Puppet Master: The Littlest Reich will turn some heads, but it will surely turn more stomachs. These feel like the most crystalline goals of writer S. Craig Zahler (writer-director of Bone Tomahawk and Brawl in Cell Block 99) with his reimagining of the Puppet Master franchise, helmed by directors Sonny Laguna and Tommy Wiklund. In this alternate history, puppet crafter Andre Toulon (played by midnight-circuit specialist Udo Kier) is no longer a foe to the Nazi regime, but a Nazi himself. So when comic book creator and recent divorcee Edgar (Thomas Lennon) moves back home and finds a mysterious puppet, he heads to a convention celebrating the death of the infamous Nazi to sell it. Sure enough, Toulon’s puppet army are Nazis too, and unlike their master, very much animated. So, we have mechanical murderers in a film whose mechanics are all based on murder.
Yes, The Littlest Reich is an unabashed slice of shlock cinema. From early on, the puppets murder with glee, but not without intent, and their targets include a lesbian couple, a black woman, and a Jewish couple, to name a few. It’s clear Zahler’s script aims to provoke and offend with each successive gore gag. These are hate crimes, and they fuel an extratextual contemplation over the nature of depiction in horror films. Namely, the slasher sub-genre and franchise entries, where sometimes the only familiar faces are that of the killer’s. Who do you root for? Perhaps better put, who are you meant to root for?
Littlest Reich is almost passionately gory. It’s essentially a series of murders, strung together by the most simplistic method imaginable: a cut. The cinematic kind, because here in Littlest Reich that is the only unifying method to get us from A to B for significant stretches of its runtime. These kills are astoundingly and admittedly nasty, and it is clear that staging sequences of murder are of central interest. Near the end of the film, someone contemplates a depiction of the events and states something to the effect of “a lot of bad things happen to people who don’t deserve it,” to which the response is that it’s simply showing “the way things are.”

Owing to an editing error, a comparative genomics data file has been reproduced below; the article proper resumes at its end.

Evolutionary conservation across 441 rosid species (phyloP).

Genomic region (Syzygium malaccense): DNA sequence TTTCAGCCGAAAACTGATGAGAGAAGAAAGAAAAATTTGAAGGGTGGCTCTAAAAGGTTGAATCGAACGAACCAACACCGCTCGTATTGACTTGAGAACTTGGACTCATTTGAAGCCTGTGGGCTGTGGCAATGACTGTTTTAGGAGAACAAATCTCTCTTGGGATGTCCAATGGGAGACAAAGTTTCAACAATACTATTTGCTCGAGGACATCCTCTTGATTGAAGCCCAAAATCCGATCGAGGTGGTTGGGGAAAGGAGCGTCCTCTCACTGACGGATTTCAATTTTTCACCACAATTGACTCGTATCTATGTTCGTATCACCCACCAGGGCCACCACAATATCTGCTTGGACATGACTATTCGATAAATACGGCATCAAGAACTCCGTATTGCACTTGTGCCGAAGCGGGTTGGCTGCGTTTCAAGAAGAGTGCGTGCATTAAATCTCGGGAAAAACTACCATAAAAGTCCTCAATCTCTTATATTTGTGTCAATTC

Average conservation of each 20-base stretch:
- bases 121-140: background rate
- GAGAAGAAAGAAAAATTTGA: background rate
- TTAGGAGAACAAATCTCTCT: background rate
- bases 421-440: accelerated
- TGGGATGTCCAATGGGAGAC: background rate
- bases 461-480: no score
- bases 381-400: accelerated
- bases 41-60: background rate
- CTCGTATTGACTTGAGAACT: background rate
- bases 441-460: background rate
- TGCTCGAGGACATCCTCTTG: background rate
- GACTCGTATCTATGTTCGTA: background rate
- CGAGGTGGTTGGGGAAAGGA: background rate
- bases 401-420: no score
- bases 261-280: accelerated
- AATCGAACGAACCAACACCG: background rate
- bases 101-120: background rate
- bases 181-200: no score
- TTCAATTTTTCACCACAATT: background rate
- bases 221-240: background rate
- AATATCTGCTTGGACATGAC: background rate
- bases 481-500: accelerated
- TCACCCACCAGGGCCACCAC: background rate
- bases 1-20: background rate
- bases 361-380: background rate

Zahler’s script tries to address the killings as atrocities in a few other moments, including a direct labeling by Edgar as ‘hate crimes.’ And as The Littlest Reich’s body count ratchets up, the puppet army’s killings spread to anyone with a heartbeat. So, is Puppet Master: The Littlest Reich an allegory about the state of Trump’s America? A country where swastikas are still being burned and the media is demonized by those in power? One could argue it is instead just a problematic and gleeful endorsement of defiling ‘PC buzzwords’ in the name of entertainment. Perhaps it’s just an indifferent meditation on bad taste. Here’s a film where one of the most repulsive gore shots this side of Green Room is followed by a shot of two dudes in a car, one pulling off a joint while the other asks, “Hey, do you wanna go to a strip club?” Shock and awe is replaced by shock and indifference.
Surely many endorsers of such a late-night gore fest would suggest if one is considering the politics of a film titled Puppet Master: The Littlest Reich, they’re missing the point. Is it, though? Zahler himself has stated, “My philosophy has always been art over politics,” which perhaps overlooks how art is imbued with perspective regardless. Here’s what it comes down to: The Littlest Reich is utter trash, and its goal to provoke will make it an unjustifiable watch for many. But with contemplation, there is a conceit that is frustratingly relevant. It’s around the rejuvenation of something old and something perhaps thought dead, something insidious that you can’t beat right now, but that you can observe and escape from and write about. Others can come up to you and shake their heads while they shake your hand and say, “That’s some pretty messed up stuff,” and there’s mutual agreement but neither of you are certain as to what that does or means for the state of the world. Even if it’s a footnote coated in severed heads and spurting spines and characters introduced only to be killed in the same scene.
Aside from its political ruminations, there’s some awkward staging and a general lack of momentum, but Puppet Master: The Littlest Reich is sure to still please an uproarious midnight crowd. This is horror, after all, and sometimes we like our allegories and ideas caked in shit.
Puppet Master: The Littlest Reich hits theaters, VOD, and Digital HD on Friday, August 17.